Talking could be passe on cellphones but network bandwidth to feel strain

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MONTREAL - As cellphones become more like mobile computers, calling to just say "hello" could become a bit of an old-fashioned greeting.
Cellphone users aged 25 and under are already using more data and as they get older it doesn't look like they will prefer talking over other forms of communication, says PC Magazine analyst Sascha Segan.
"There will be more texting, more apps, more video, more Facebook, more social networking, more everything - everything other than dialling someone's phone to talk to them," Segan says.
Smartphones are changing the way consumers use their phones.
Research In Motion's BlackBerry and Apple's iPhone closed the decade as dominant smartphone brands among business users and consumers, but coming years could tell a different story.
"Don't count on them being on top in 10 years," Segan said, noting the technology landscape is always shifting.
While the BlackBerry and other smartphones could use applications developed by third-party software developers that didn't come already installed on the devices, it was the iPhone that has popularized "apps" for smartphones.
"Apps" can do things like find restaurants, deliver airline boarding information, allow stock trading and gaming playing, and translate languages.
"The iPhone was a pretty tectonic shift in terms of what people expect from their devices," said Segan, managing editor of mobile at PCMag Digital Network in New York.
Over the next decade, the use of apps will continue to grow.
U.S.-based ABI Research is predicting that apps downloaded for mobile phones will hit five billion by 2014, up from about 2.3 billion downloaded in 2009.
Smartphones and digital applications stores where apps are purchased will be the major drivers of this surge, says ABI, a global firm that forecasts tech trends.
But technology analyst Duncan Stewart said the challenge this decade will be for network bandwidth to keep up with the new ways mobile phones are being used.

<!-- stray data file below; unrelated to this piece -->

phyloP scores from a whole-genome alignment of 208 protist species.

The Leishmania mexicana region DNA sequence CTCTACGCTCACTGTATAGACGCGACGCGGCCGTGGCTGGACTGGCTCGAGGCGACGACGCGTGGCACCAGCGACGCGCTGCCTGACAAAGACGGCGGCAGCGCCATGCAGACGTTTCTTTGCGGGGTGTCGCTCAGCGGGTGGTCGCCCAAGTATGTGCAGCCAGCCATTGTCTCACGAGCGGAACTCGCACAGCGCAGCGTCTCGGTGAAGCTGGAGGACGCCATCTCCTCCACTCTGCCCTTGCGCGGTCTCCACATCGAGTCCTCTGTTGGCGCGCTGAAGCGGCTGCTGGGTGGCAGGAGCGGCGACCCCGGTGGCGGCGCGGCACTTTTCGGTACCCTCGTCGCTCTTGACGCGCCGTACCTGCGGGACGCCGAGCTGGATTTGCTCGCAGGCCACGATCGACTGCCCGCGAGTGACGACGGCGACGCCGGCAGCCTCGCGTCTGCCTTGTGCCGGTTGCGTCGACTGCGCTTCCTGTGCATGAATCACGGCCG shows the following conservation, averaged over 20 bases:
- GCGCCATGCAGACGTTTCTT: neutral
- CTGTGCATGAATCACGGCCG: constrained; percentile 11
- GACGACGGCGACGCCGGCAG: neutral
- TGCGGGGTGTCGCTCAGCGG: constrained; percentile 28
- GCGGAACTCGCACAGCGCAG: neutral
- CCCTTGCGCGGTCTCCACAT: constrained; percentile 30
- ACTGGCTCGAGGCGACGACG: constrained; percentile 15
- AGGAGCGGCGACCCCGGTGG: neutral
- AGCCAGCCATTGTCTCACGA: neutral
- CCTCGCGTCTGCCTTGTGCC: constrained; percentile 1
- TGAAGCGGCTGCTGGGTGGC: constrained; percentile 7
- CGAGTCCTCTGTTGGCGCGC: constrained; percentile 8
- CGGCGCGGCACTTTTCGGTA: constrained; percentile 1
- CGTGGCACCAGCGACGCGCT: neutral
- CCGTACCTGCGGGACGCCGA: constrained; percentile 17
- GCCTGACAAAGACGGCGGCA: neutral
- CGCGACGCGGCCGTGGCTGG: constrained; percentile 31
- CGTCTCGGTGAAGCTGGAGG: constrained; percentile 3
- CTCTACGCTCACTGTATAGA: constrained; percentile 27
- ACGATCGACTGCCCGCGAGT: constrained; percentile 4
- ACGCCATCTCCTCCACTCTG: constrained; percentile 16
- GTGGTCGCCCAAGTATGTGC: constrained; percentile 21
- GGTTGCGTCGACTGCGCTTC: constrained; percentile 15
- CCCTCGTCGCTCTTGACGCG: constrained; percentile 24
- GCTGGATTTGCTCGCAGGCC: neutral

Capacity is the issue and consumers who use a lot of bandwidth for things like streaming video will pay more on their monthly plans, he said.
"Price will be used to control demand," said Stewart, director of research and analysis at DSAM Consulting in Toronto.
There's only so much spectrum, radio waves over which cellphone networks operate, he said.
"The bandwidth demand is growing many times faster than technology's ability to provide bandwidth."
Even faster, more advanced wireless networks won't get rid of the bandwidth capacity issue, he added.
But advanced networks will help change the role of the cellphone.
Advanced wireless networks, like Long Term Evolution (LTE) and WiMax, that will light up later in 2010 and beyond will result in more powerful mobile phones. These networks are expected to offer speeds similar or faster to a home PC experience for cellphone users.
The CEO of new Canadian cellphone company Public Mobile said there won't be a lot of mobile phones capable of running on LTE networks before 2012.
These phones will be the equivalent of what the iPhone did a few years ago in the cellphone industry, said Alek Krstajik, who heads up the Toronto-based company that will launch this year.
"You will be able to conference, you will be able to surf the Internet the way you can at probably, at that point, at a faster rate than you can today on a home computer," Krstajik said.
"I think the question is how central does that become to our lives? Does that become the one device that you just don't go anywhere without?"
Rhonda McEwen, a professor at the University of Toronto, says the mobile phone will continue to free up people from a fixed place.
As a result the Internet becomes portable, too, she said.
"I think the future is going to see mobility taking over a lot of what we do sitting at our desktops," says McEwen, who teaches in the Faculty of Information Studies and specializes in new media and the information practices of young people.
Back at the beginning of the decade, mobile phones were primarily for talking.
PC Magazine's Segan said the first MP3 music phone came out in 2001 in North America and camera phones were out in 2002, which made the devices for more than for just conversation.
Stewart, however, doesn't see a lot of dramatic change in the way cellphones will be used.
He said a lot of the multimedia functions like taking pictures, watching video and reading newspapers that were predicted for cellphones in 1999-2000 didn't become popular until later in 2006 and in '07.
"I would guess that by 2019 we will be doing stuff with cellphones that isn't terribly different than what the more aggressive of us are doing today."
He also isn't so hot on using cellphones as personal navigation devices to be shown live pictures, for example, a nearby pizza place.
"I see a whole lot of people being crushed by buses as they do this," Stewart said.
And the cellphone as a digital wallet to pay for purchases?
What if the cellphone's battery dies, he asked, noting that most people would carry a wallet anyway.
"A phone is still a phone."

Organizations: PC Magazine, Research In Motion, Apple PCMag Digital Network ABI Research DSAM Consulting University of Toronto Faculty of Information Studies

Geographic location: MONTREAL, New York, Toronto North America

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